I don’t recall memorizing, reciting or reading Robert Frost’s poems in school, while growing up in Southern California. That may seem unusual for anyone my age or older, because he was the nation’s poet laureate and all the rage in the early ’60s. He wrote a poem for John F. Kennedy’s inauguration, which bound him inextricably to the times and events that many baby-boomers cling to as their coming of age.
I had, in the words of one Richard Baxter biographer, a defective and desultory education. I think it was more my fault than any deficiencies in the educational system or my teachers. Later in life, I developed an interest in the English language, grammar, and composition. But, I had no relish of poetry and wouldn’t even know where to start, if I wanted to develop even the slightest interest.
I did, however, have Backyard Books in Nevada City, which opened up across the street from my Post Office back in the ’80s. I bought a lot of very good used books over there. I’d heard of Robert Frost and found the little New England Pocket Anthology of Robert Frost’s Poems there for about a buck. I bought it, put it on my bed stand and began reading it each night while falling asleep.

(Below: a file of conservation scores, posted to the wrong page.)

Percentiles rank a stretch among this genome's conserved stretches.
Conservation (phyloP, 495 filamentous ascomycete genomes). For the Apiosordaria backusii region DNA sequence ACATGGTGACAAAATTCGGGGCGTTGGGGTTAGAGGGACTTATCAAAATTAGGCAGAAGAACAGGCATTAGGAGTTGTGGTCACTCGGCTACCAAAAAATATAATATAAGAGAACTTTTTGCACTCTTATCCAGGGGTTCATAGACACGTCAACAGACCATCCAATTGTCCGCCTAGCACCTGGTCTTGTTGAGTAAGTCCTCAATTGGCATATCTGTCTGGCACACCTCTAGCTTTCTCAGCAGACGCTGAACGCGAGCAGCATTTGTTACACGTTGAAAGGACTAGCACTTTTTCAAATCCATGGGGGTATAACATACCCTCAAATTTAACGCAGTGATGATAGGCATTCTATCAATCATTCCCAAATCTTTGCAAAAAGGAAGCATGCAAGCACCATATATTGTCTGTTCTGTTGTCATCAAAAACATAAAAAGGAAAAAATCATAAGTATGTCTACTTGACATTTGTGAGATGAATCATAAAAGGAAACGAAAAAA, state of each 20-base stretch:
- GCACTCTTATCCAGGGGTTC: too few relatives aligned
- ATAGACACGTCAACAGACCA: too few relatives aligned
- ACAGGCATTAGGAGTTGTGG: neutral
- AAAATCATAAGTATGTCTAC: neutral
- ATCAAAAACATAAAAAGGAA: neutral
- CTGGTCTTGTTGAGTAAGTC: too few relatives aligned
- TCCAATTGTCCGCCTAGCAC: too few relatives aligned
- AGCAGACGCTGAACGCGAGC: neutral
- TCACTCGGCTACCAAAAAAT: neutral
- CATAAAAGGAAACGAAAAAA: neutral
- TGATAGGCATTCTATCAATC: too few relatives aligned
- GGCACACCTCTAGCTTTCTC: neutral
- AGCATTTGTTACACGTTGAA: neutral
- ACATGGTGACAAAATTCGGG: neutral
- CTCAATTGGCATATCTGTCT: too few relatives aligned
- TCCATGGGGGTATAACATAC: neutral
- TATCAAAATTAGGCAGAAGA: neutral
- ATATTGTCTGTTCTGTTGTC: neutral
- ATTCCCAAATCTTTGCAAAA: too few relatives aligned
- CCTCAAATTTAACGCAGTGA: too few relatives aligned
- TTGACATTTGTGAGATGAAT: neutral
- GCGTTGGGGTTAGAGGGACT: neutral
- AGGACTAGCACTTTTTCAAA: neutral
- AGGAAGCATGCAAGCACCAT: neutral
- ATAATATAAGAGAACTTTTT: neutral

Frost’s observations of life in rural New England resonated with me and I began having stirrings, which would move Denise and I to immigrate to Maine in 1993 with the intent of living out the rest of our days there. The little book also introduced me to the commentary and work of Louis Untermeyer, as well as some very cool mid-century illustration of John O’Hara Cosgrave II.
I became somewhat of a fanboy, visiting Robert Frost’s home in Franconia Notch NH on a vacation to New England, before moving there. I picked up a few of his other works, as well as a biography of Frost. I came to learn Frost had some pretty disagreeable qualities, but that only made his poetry ring with even greater clarity and truth, in the form of mountain maxims and regional proverbs. I still read Frost a lot these days.
I have about a dozen favorite poems, but I’ll close with this one:
Whose woods these are I think I know.
His house is in the village though;
He will not see me stopping here
To watch his woods fill up with snow.
My little horse must think it queer
To stop without a farmhouse near
Between the woods and frozen lake
The darkest evening of the year.
He gives his harness bells a shake
To ask if there is some mistake.
The only other sound’s the sweep
Of easy wind and downy flake.
The woods are lovely, dark and deep,
But I have promises to keep,
And miles to go before I sleep,
And miles to go before I sleep.